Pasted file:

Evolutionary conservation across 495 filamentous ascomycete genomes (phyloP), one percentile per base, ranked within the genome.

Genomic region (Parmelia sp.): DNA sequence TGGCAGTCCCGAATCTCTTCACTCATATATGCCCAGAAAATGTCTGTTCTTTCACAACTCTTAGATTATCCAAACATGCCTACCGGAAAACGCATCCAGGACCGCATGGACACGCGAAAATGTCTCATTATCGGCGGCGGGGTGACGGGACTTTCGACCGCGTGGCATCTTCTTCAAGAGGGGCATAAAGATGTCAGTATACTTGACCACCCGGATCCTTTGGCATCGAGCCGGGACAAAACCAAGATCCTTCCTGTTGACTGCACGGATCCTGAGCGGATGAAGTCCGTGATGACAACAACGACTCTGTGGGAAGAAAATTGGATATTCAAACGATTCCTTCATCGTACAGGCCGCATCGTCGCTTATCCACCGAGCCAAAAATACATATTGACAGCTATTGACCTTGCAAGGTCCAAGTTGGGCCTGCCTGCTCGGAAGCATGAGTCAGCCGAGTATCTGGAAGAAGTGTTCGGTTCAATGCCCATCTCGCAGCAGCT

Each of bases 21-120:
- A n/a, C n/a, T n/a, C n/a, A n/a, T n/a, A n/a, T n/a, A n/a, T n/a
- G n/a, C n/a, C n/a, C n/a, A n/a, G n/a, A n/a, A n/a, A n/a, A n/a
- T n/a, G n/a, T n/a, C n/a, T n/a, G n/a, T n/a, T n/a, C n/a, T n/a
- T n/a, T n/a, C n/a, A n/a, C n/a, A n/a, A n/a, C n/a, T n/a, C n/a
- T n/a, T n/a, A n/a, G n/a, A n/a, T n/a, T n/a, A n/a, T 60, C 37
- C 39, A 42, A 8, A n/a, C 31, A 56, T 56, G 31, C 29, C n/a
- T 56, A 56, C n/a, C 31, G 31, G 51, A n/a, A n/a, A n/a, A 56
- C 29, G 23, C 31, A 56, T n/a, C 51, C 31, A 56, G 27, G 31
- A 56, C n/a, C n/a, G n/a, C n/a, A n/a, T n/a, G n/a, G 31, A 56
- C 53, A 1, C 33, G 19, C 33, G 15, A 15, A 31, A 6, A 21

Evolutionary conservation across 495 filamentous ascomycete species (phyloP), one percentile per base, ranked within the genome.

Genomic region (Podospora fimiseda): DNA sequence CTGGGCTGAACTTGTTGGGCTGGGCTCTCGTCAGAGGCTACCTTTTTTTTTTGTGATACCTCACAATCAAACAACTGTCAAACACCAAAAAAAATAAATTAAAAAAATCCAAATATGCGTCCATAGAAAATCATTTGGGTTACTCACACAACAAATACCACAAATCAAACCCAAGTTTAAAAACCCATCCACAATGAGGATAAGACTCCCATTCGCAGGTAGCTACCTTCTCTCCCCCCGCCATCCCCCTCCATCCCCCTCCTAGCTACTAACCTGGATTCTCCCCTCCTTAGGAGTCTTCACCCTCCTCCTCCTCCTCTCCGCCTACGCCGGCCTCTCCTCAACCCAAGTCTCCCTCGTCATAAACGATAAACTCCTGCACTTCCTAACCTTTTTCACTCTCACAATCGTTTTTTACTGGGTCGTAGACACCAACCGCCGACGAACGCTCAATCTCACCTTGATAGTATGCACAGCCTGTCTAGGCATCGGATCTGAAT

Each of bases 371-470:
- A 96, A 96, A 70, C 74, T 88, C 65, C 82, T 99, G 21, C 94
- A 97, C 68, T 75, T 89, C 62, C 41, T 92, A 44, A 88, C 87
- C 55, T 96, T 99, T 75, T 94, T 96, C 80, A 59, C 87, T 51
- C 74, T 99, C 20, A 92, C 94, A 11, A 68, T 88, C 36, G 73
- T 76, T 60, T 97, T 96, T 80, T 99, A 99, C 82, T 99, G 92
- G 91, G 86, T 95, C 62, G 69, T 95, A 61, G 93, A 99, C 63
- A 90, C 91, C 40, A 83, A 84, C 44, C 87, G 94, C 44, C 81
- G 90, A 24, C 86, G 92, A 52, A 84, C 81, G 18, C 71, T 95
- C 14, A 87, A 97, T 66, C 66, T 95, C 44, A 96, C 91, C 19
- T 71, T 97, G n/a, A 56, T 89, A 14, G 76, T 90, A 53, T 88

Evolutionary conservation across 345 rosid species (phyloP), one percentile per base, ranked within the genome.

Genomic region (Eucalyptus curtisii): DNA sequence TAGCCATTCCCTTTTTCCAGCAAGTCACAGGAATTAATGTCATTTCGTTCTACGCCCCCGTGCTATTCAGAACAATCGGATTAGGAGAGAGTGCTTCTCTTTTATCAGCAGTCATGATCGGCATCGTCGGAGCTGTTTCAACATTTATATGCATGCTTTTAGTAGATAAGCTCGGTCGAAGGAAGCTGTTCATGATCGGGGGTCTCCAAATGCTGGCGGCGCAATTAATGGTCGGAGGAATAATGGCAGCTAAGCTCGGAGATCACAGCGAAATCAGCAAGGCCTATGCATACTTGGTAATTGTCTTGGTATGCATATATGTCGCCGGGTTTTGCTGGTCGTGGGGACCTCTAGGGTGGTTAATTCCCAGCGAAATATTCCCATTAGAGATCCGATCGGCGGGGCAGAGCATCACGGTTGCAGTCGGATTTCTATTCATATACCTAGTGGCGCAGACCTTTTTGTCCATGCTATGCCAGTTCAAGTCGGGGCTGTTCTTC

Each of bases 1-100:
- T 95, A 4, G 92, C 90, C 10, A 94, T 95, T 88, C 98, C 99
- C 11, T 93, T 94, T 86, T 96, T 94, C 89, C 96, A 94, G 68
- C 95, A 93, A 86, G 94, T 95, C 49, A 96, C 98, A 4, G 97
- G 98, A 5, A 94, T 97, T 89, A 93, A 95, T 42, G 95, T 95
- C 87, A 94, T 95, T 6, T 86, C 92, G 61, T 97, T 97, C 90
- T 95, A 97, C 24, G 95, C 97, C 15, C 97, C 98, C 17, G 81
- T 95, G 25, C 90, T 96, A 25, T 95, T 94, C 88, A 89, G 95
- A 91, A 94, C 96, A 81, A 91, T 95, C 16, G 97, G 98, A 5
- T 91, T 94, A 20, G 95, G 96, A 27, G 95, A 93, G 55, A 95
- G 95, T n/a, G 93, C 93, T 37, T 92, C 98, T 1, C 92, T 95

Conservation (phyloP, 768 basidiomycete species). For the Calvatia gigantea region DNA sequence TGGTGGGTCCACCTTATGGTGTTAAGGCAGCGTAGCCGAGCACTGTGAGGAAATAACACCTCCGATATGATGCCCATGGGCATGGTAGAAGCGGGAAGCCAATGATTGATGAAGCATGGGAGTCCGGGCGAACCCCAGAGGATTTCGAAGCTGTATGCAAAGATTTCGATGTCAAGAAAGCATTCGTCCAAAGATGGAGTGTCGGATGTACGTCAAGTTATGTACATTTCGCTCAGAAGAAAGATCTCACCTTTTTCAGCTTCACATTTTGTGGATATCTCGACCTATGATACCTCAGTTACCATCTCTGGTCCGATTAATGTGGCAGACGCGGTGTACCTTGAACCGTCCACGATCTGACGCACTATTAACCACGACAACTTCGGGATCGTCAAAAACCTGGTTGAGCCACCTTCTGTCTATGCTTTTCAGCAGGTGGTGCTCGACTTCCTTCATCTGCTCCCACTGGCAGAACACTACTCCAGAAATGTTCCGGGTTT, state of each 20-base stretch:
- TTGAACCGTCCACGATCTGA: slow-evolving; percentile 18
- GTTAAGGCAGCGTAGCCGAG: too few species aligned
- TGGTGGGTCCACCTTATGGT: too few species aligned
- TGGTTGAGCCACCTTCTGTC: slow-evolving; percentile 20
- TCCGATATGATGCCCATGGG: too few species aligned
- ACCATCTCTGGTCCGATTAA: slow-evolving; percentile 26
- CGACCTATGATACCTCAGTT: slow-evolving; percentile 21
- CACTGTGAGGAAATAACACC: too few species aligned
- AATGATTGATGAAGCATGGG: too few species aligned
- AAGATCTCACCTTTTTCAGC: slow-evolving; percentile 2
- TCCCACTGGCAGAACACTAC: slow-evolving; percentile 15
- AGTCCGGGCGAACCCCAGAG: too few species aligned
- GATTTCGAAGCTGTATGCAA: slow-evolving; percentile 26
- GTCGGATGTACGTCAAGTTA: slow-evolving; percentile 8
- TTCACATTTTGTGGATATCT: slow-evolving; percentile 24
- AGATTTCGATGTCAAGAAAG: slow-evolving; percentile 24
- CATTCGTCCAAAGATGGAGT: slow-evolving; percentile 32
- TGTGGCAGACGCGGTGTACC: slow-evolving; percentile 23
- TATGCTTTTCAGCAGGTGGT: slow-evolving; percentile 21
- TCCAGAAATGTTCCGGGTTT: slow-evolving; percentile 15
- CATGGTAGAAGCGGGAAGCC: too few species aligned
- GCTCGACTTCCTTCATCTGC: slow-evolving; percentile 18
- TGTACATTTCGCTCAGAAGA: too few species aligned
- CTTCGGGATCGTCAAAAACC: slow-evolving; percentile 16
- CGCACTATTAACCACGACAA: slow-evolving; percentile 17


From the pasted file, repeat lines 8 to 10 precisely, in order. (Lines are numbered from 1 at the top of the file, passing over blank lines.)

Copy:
- T n/a, T n/a, A n/a, G n/a, A n/a, T n/a, T n/a, A n/a, T 60, C 37
- C 39, A 42, A 8, A n/a, C 31, A 56, T 56, G 31, C 29, C n/a
- T 56, A 56, C n/a, C 31, G 31, G 51, A n/a, A n/a, A n/a, A 56